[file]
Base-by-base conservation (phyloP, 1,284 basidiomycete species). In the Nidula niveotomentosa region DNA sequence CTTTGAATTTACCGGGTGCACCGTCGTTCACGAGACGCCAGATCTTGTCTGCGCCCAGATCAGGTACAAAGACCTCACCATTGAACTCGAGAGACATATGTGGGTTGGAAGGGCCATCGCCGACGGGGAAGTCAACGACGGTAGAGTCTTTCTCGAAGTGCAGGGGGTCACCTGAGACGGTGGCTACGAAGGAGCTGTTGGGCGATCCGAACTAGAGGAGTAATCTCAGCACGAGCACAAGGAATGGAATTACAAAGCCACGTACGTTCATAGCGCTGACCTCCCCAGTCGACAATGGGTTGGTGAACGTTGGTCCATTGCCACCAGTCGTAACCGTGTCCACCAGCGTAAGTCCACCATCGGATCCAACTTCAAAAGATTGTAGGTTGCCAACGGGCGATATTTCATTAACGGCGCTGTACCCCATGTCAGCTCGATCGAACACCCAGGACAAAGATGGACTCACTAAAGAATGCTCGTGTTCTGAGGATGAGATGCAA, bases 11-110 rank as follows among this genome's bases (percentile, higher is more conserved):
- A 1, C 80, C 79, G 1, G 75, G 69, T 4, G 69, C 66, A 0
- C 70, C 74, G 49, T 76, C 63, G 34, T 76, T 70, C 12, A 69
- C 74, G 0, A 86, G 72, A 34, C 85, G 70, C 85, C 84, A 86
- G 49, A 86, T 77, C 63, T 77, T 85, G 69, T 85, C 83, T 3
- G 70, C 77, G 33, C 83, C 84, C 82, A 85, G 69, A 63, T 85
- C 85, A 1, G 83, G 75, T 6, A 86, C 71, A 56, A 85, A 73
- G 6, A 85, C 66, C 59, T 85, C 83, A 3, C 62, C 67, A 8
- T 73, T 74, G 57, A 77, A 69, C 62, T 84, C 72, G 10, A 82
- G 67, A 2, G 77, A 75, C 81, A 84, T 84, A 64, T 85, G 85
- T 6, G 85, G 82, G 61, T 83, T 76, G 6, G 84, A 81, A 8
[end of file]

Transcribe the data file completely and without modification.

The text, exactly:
Base-by-base conservation (phyloP, 1,284 basidiomycete species). In the Nidula niveotomentosa region DNA sequence CTTTGAATTTACCGGGTGCACCGTCGTTCACGAGACGCCAGATCTTGTCTGCGCCCAGATCAGGTACAAAGACCTCACCATTGAACTCGAGAGACATATGTGGGTTGGAAGGGCCATCGCCGACGGGGAAGTCAACGACGGTAGAGTCTTTCTCGAAGTGCAGGGGGTCACCTGAGACGGTGGCTACGAAGGAGCTGTTGGGCGATCCGAACTAGAGGAGTAATCTCAGCACGAGCACAAGGAATGGAATTACAAAGCCACGTACGTTCATAGCGCTGACCTCCCCAGTCGACAATGGGTTGGTGAACGTTGGTCCATTGCCACCAGTCGTAACCGTGTCCACCAGCGTAAGTCCACCATCGGATCCAACTTCAAAAGATTGTAGGTTGCCAACGGGCGATATTTCATTAACGGCGCTGTACCCCATGTCAGCTCGATCGAACACCCAGGACAAAGATGGACTCACTAAAGAATGCTCGTGTTCTGAGGATGAGATGCAA, bases 11-110 rank as follows among this genome's bases (percentile, higher is more conserved):
- A 1, C 80, C 79, G 1, G 75, G 69, T 4, G 69, C 66, A 0
- C 70, C 74, G 49, T 76, C 63, G 34, T 76, T 70, C 12, A 69
- C 74, G 0, A 86, G 72, A 34, C 85, G 70, C 85, C 84, A 86
- G 49, A 86, T 77, C 63, T 77, T 85, G 69, T 85, C 83, T 3
- G 70, C 77, G 33, C 83, C 84, C 82, A 85, G 69, A 63, T 85
- C 85, A 1, G 83, G 75, T 6, A 86, C 71, A 56, A 85, A 73
- G 6, A 85, C 66, C 59, T 85, C 83, A 3, C 62, C 67, A 8
- T 73, T 74, G 57, A 77, A 69, C 62, T 84, C 72, G 10, A 82
- G 67, A 2, G 77, A 75, C 81, A 84, T 84, A 64, T 85, G 85
- T 6, G 85, G 82, G 61, T 83, T 76, G 6, G 84, A 81, A 8